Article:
Disorders and Treatment
- Mental Illness
- Bipolar Disorder
- Mood Disorders
- Borderline Personality
- Mental Health Diagnosis
- Mental Health Treatments
- Alternative Meds
- Case Studies
The word ghrelin may become as familiar to those with depression as the words serotonin or dopamine.
Ghrelin is a hormone produced in our stomach and intestines. It has a variety of functions, including appetite stimulation, and researchers have found it also has anti-depressant properties.
The antidepressant action of ghrelin kicks in when its levels increase because of long-term mental stress or calorie restriction (ghrelin is sometimes called the “hunger hormone”). Recent experiments show that in adult animal subjects, ghrelin stimulates neurogenesis, or the forming of new neurons, within the hippocampus—a brain area involved in memory, mood regulation, and complex eating patterns.
The investigators found that regeneration of neurons in the hippocampus is of primary importance in limiting the severity of depression after a period of stress. “By investigating the way ghrelin works...we discovered what could become a brand-new class of anti-depressant drugs,” said researcher Dr. Jeffrey Zigman.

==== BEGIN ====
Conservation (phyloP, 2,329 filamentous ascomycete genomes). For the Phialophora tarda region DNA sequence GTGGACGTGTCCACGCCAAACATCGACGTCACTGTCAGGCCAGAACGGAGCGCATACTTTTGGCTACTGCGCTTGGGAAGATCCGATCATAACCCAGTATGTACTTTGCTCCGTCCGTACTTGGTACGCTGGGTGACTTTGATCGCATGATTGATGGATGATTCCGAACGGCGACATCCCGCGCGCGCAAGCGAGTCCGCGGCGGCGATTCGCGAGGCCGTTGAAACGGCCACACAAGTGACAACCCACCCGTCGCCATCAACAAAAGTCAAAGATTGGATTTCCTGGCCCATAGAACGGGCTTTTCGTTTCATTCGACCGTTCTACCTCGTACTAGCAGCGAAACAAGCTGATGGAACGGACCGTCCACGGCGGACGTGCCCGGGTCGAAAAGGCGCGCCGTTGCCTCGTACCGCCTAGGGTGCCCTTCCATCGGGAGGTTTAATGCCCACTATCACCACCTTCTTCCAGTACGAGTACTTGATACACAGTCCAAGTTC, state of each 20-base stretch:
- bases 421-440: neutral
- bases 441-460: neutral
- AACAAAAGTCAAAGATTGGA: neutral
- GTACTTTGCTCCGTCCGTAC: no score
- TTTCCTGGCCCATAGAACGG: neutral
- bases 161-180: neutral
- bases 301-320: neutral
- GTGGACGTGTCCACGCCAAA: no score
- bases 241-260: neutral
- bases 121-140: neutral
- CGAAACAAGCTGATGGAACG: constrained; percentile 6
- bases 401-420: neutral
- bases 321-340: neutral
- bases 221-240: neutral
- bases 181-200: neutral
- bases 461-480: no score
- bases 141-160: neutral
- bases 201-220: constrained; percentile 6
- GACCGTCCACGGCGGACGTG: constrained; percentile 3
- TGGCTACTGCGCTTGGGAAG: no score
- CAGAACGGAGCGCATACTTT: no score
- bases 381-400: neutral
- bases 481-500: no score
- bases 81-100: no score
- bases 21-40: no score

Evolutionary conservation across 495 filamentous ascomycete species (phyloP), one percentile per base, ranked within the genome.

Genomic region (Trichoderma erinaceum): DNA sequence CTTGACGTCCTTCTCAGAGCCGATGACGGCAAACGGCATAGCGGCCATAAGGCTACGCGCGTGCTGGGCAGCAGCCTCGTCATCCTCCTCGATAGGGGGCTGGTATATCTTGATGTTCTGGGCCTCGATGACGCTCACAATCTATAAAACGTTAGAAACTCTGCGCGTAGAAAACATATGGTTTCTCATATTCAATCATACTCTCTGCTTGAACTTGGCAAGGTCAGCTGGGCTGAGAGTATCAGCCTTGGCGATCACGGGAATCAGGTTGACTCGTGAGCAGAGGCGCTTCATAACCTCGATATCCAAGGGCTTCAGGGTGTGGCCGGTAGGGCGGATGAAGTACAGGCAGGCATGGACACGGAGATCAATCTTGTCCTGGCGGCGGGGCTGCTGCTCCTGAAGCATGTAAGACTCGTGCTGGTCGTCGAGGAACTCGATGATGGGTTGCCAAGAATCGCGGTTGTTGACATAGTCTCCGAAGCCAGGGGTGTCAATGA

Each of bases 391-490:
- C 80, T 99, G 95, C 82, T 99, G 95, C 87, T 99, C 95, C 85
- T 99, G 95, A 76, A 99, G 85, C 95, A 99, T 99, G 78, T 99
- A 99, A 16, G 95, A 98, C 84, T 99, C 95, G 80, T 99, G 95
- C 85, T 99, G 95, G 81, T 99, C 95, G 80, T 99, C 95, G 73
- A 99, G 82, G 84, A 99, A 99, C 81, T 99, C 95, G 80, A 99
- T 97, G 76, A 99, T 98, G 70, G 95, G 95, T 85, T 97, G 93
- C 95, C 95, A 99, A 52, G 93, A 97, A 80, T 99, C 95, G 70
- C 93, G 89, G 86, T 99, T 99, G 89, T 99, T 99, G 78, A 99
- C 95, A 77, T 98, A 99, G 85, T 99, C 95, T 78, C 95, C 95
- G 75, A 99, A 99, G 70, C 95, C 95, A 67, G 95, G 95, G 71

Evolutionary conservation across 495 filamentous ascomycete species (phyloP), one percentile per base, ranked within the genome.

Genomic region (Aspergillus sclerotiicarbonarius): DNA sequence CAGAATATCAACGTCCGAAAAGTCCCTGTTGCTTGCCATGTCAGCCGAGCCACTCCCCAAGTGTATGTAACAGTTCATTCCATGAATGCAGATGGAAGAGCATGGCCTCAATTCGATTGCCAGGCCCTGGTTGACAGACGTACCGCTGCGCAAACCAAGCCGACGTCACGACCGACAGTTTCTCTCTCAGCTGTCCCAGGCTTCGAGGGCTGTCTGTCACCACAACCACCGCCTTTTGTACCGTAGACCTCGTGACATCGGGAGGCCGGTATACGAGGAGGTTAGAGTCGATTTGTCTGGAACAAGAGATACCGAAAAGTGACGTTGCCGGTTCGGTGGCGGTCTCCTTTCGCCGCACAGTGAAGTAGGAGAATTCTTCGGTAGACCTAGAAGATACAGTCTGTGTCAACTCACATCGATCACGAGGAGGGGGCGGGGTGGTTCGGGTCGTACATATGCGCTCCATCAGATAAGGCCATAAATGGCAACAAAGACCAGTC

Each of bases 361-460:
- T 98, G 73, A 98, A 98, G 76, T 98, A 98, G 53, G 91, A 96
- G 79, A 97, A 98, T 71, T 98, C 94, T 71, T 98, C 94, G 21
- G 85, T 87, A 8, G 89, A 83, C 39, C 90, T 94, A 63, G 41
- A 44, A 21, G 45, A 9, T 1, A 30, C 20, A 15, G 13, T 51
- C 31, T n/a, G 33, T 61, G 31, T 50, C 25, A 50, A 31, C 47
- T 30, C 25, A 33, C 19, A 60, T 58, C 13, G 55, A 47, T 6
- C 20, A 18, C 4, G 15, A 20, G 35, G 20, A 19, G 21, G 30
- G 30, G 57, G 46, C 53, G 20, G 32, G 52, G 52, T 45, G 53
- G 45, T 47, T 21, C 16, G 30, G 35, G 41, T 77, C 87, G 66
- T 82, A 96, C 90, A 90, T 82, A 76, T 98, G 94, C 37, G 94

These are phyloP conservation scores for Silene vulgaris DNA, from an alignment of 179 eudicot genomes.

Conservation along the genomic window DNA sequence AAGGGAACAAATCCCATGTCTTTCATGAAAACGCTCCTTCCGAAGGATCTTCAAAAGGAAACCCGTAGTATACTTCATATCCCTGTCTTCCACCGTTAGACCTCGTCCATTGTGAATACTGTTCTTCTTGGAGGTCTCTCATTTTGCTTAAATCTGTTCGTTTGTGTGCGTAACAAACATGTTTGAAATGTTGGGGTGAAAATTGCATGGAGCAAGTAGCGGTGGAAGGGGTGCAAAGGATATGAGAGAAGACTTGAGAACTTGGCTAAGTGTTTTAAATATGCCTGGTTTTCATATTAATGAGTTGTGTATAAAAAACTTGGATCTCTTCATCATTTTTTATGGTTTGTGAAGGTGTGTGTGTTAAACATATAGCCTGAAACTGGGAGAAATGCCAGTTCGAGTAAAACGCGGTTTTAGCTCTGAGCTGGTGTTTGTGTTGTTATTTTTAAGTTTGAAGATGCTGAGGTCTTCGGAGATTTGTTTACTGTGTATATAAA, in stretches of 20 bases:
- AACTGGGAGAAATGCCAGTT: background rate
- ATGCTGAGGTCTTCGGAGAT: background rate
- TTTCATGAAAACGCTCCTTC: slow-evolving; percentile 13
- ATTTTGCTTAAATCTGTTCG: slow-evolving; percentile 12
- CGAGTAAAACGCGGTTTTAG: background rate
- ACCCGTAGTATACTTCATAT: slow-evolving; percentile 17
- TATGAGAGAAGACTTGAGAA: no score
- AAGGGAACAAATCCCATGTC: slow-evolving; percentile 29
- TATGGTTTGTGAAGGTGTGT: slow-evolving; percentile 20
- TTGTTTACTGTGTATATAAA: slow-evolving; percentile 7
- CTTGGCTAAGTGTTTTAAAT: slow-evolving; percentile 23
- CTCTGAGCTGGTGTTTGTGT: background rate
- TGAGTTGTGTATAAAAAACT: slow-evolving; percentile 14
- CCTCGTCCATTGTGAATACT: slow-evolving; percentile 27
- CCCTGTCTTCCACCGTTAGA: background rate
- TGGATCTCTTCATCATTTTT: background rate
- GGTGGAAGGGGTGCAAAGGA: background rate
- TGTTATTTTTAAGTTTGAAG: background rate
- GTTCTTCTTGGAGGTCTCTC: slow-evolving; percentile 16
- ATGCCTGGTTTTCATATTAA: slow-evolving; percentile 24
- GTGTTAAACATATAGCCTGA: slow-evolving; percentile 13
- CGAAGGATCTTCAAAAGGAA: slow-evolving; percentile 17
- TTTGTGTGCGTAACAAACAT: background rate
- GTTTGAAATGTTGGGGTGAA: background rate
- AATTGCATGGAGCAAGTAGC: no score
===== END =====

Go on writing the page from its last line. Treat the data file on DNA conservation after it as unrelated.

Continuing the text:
After figuring out that ghrelin fights depression by promoting neurogenesis, the researchers wondered if they could enhance ghrelin’s effects with a class of brain-protective compounds called P7C3 (no relation to C-3PO). Subsequent experiments showed that P7C3—as a powerful stimulator of neurogenesis—has a significant antidepressant effect.
“Also exciting, a highly active P7C3 analog [similar drug] was able to quickly enhance neurogenesis to a much greater level than a wide spectrum of currently marketed antidepressant drugs,” said researcher Dr. Andrew Pieper.
The study’s results suggest that people who are depressed because of chronic stress or ghrelin related weight problems (e.g., obesity, anorexia) may be helped by treatments of neuro-protective agents such as P7C3.
Future studies will try to determine whether P7C3 compounds are effective with specific types of depression (e.g., major depression, dysthymia, bipolar depression). Researchers are optimistic their work will lead to new drugs that help those not relieved of symptoms by current medication options.
Source: Medical News Today
Photo credit: digitalbob8 (flickr)
The information provided on the PsyWeb.com is designed to support, not replace, the relationship that exists between a patient/site visitor and his/her health professional. This information is solely for informational and educational purposes. The publication of this information does not constitute the practice of medicine, and this information does not replace the advice of your physician or other health care provider. Neither the owners or employees of PsyWeb.com nor the author(s) of site content take responsibility for any possible consequences from any treatment, procedure, exercise, dietary modification, action or application of medication which results from reading this site. Always speak with your primary health care provider before engaging in any form of self treatment. Please see our Legal Statement for further information.